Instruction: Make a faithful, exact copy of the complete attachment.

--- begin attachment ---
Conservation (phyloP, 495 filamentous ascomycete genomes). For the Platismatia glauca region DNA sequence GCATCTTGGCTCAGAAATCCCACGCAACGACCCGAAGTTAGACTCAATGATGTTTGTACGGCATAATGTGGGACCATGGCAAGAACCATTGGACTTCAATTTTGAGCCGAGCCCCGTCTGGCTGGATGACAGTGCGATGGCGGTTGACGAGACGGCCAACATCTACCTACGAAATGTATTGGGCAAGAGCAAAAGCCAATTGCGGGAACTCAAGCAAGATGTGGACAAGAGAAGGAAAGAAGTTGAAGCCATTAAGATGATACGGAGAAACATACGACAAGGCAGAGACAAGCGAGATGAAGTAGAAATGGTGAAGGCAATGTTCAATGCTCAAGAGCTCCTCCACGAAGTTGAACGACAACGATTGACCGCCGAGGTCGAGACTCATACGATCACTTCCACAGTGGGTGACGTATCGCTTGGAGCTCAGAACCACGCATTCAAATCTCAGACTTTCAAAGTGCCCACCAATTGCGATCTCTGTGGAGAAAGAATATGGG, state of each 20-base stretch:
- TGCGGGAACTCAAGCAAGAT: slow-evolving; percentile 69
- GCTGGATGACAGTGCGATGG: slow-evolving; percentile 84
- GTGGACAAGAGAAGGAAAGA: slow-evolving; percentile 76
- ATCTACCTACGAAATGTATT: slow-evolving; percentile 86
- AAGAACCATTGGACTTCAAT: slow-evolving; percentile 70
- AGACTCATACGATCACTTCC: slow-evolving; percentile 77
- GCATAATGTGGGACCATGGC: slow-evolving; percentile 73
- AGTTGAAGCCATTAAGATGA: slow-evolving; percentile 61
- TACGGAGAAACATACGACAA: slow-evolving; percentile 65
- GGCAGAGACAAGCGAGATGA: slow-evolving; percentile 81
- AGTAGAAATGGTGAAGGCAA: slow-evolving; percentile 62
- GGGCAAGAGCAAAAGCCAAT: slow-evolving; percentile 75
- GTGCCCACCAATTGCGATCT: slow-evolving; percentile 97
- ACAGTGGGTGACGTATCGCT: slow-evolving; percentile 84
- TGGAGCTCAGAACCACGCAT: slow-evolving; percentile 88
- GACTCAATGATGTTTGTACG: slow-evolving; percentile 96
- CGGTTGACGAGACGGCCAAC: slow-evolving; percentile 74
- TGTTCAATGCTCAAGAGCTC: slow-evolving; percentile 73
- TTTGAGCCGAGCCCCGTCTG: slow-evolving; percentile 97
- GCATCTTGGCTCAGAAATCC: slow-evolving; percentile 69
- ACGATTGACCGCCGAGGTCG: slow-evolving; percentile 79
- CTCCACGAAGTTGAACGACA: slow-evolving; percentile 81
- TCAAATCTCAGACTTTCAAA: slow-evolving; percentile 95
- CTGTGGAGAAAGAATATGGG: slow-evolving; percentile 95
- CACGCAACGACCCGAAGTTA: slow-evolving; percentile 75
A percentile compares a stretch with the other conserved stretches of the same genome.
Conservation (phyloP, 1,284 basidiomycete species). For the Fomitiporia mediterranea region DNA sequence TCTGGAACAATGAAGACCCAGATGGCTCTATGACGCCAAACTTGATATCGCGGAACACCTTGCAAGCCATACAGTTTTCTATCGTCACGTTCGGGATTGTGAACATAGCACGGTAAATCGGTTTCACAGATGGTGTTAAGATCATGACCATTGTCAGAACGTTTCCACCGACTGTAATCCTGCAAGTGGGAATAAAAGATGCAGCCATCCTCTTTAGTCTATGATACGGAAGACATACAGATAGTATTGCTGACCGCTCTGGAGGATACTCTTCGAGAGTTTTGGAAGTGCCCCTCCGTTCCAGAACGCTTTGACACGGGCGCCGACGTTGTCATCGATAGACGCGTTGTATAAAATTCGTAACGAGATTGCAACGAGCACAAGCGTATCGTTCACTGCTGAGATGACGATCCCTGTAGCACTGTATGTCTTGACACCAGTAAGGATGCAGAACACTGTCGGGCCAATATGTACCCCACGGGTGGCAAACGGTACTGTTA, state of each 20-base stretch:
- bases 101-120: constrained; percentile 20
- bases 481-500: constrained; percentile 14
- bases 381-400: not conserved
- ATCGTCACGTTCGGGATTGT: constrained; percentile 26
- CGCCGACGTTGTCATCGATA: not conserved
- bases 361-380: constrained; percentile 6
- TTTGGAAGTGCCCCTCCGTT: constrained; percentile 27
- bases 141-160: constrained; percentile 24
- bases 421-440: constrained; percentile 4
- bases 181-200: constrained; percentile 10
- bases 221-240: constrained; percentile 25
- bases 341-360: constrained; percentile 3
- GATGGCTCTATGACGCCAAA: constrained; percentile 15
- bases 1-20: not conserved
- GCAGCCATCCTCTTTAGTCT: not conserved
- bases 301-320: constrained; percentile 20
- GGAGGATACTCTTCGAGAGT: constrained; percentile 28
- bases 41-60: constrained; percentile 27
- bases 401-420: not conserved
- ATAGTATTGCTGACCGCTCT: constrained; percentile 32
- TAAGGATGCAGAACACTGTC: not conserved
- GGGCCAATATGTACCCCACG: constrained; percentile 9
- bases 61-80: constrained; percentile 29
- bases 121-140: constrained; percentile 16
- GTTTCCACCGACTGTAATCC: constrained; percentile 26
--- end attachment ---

Conservation (phyloP, 495 filamentous ascomycete genomes). For the Platismatia glauca region DNA sequence GCATCTTGGCTCAGAAATCCCACGCAACGACCCGAAGTTAGACTCAATGATGTTTGTACGGCATAATGTGGGACCATGGCAAGAACCATTGGACTTCAATTTTGAGCCGAGCCCCGTCTGGCTGGATGACAGTGCGATGGCGGTTGACGAGACGGCCAACATCTACCTACGAAATGTATTGGGCAAGAGCAAAAGCCAATTGCGGGAACTCAAGCAAGATGTGGACAAGAGAAGGAAAGAAGTTGAAGCCATTAAGATGATACGGAGAAACATACGACAAGGCAGAGACAAGCGAGATGAAGTAGAAATGGTGAAGGCAATGTTCAATGCTCAAGAGCTCCTCCACGAAGTTGAACGACAACGATTGACCGCCGAGGTCGAGACTCATACGATCACTTCCACAGTGGGTGACGTATCGCTTGGAGCTCAGAACCACGCATTCAAATCTCAGACTTTCAAAGTGCCCACCAATTGCGATCTCTGTGGAGAAAGAATATGGG, state of each 20-base stretch:
- TGCGGGAACTCAAGCAAGAT: slow-evolving; percentile 69
- GCTGGATGACAGTGCGATGG: slow-evolving; percentile 84
- GTGGACAAGAGAAGGAAAGA: slow-evolving; percentile 76
- ATCTACCTACGAAATGTATT: slow-evolving; percentile 86
- AAGAACCATTGGACTTCAAT: slow-evolving; percentile 70
- AGACTCATACGATCACTTCC: slow-evolving; percentile 77
- GCATAATGTGGGACCATGGC: slow-evolving; percentile 73
- AGTTGAAGCCATTAAGATGA: slow-evolving; percentile 61
- TACGGAGAAACATACGACAA: slow-evolving; percentile 65
- GGCAGAGACAAGCGAGATGA: slow-evolving; percentile 81
- AGTAGAAATGGTGAAGGCAA: slow-evolving; percentile 62
- GGGCAAGAGCAAAAGCCAAT: slow-evolving; percentile 75
- GTGCCCACCAATTGCGATCT: slow-evolving; percentile 97
- ACAGTGGGTGACGTATCGCT: slow-evolving; percentile 84
- TGGAGCTCAGAACCACGCAT: slow-evolving; percentile 88
- GACTCAATGATGTTTGTACG: slow-evolving; percentile 96
- CGGTTGACGAGACGGCCAAC: slow-evolving; percentile 74
- TGTTCAATGCTCAAGAGCTC: slow-evolving; percentile 73
- TTTGAGCCGAGCCCCGTCTG: slow-evolving; percentile 97
- GCATCTTGGCTCAGAAATCC: slow-evolving; percentile 69
- ACGATTGACCGCCGAGGTCG: slow-evolving; percentile 79
- CTCCACGAAGTTGAACGACA: slow-evolving; percentile 81
- TCAAATCTCAGACTTTCAAA: slow-evolving; percentile 95
- CTGTGGAGAAAGAATATGGG: slow-evolving; percentile 95
- CACGCAACGACCCGAAGTTA: slow-evolving; percentile 75
A percentile compares a stretch with the other conserved stretches of the same genome.
Conservation (phyloP, 1,284 basidiomycete species). For the Fomitiporia mediterranea region DNA sequence TCTGGAACAATGAAGACCCAGATGGCTCTATGACGCCAAACTTGATATCGCGGAACACCTTGCAAGCCATACAGTTTTCTATCGTCACGTTCGGGATTGTGAACATAGCACGGTAAATCGGTTTCACAGATGGTGTTAAGATCATGACCATTGTCAGAACGTTTCCACCGACTGTAATCCTGCAAGTGGGAATAAAAGATGCAGCCATCCTCTTTAGTCTATGATACGGAAGACATACAGATAGTATTGCTGACCGCTCTGGAGGATACTCTTCGAGAGTTTTGGAAGTGCCCCTCCGTTCCAGAACGCTTTGACACGGGCGCCGACGTTGTCATCGATAGACGCGTTGTATAAAATTCGTAACGAGATTGCAACGAGCACAAGCGTATCGTTCACTGCTGAGATGACGATCCCTGTAGCACTGTATGTCTTGACACCAGTAAGGATGCAGAACACTGTCGGGCCAATATGTACCCCACGGGTGGCAAACGGTACTGTTA, state of each 20-base stretch:
- bases 101-120: constrained; percentile 20
- bases 481-500: constrained; percentile 14
- bases 381-400: not conserved
- ATCGTCACGTTCGGGATTGT: constrained; percentile 26
- CGCCGACGTTGTCATCGATA: not conserved
- bases 361-380: constrained; percentile 6
- TTTGGAAGTGCCCCTCCGTT: constrained; percentile 27
- bases 141-160: constrained; percentile 24
- bases 421-440: constrained; percentile 4
- bases 181-200: constrained; percentile 10
- bases 221-240: constrained; percentile 25
- bases 341-360: constrained; percentile 3
- GATGGCTCTATGACGCCAAA: constrained; percentile 15
- bases 1-20: not conserved
- GCAGCCATCCTCTTTAGTCT: not conserved
- bases 301-320: constrained; percentile 20
- GGAGGATACTCTTCGAGAGT: constrained; percentile 28
- bases 41-60: constrained; percentile 27
- bases 401-420: not conserved
- ATAGTATTGCTGACCGCTCT: constrained; percentile 32
- TAAGGATGCAGAACACTGTC: not conserved
- GGGCCAATATGTACCCCACG: constrained; percentile 9
- bases 61-80: constrained; percentile 29
- bases 121-140: constrained; percentile 16
- GTTTCCACCGACTGTAATCC: constrained; percentile 26